12.5 Global modeling of soot-cloud interactions

Friday, 2 July 2010: 11:30 AM
Pacific Northwest Ballroom (DoubleTree by Hilton Portland)
Trude Storelvmo, Yale University, New Haven, CT; and C. Hoose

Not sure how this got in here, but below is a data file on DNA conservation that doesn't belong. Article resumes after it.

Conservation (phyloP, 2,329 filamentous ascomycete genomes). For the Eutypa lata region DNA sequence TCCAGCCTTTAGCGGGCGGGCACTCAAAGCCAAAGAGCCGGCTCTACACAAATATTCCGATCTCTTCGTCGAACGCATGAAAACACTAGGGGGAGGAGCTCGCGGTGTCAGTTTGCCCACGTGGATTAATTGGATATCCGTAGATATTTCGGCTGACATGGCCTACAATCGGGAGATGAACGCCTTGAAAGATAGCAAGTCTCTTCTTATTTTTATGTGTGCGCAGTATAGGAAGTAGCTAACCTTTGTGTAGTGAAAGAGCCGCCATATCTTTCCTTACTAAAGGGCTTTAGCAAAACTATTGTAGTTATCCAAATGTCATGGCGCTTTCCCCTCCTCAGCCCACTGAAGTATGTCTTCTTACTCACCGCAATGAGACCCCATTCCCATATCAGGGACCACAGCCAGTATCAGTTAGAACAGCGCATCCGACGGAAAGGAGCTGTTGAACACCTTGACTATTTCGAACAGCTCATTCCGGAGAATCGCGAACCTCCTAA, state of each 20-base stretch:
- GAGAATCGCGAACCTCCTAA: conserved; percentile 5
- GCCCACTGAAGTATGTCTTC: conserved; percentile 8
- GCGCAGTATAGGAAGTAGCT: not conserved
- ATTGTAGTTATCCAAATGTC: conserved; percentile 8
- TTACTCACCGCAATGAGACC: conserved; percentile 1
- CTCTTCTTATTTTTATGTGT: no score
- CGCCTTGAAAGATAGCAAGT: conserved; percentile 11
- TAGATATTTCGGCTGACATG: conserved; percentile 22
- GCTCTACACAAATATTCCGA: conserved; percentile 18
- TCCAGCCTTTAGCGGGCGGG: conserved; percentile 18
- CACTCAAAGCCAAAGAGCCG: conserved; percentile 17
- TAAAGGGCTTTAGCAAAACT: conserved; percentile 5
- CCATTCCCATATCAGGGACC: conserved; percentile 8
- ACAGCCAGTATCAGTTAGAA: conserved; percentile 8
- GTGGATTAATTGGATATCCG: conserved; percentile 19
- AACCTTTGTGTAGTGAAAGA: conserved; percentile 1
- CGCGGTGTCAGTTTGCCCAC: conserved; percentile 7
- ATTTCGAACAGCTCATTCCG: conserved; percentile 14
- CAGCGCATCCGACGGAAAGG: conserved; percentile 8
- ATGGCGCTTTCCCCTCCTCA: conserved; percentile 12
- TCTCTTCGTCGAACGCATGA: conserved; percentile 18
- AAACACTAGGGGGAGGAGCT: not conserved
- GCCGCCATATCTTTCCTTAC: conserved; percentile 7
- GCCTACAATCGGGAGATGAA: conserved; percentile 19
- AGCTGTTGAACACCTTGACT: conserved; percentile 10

Recently, the climate influence of soot from fossil fuel and biomass burning has received a lot of attention in the climate science and policy communities because of its supposed contribution to global warming. It is generally accepted that the direct radiative effect of soot warms the Earth-Atmosphere system, as does the albedo effect of soot deposition onto ice and snow. However, soot-cloud interactions are not well understood, and both the magnitude and the sign of the radiative forcings associated with these processes are uncertain. Here, we present a global model sensitivity study of soot particles effects on clouds, investigating i) their semi-direct effect, ii) ther indirect effects, as well as iii) their influence on mixed-phase clouds. As the uncertainties associated with each of the above effects (i-iii) are significant, we test the sensitivity of the modeled radiative forcings to the most uncertain aspects of their parameterizations. In particular, we will focus on the uncertainties associated with soot contribution to heterogeneous freezing processes in mixed-phase clouds. Estimates of the net effect of anthropogenic soot on Earth's radiative balance and hydrological cycle will be presented, along with the separate contributions from each of the processes discussed above.
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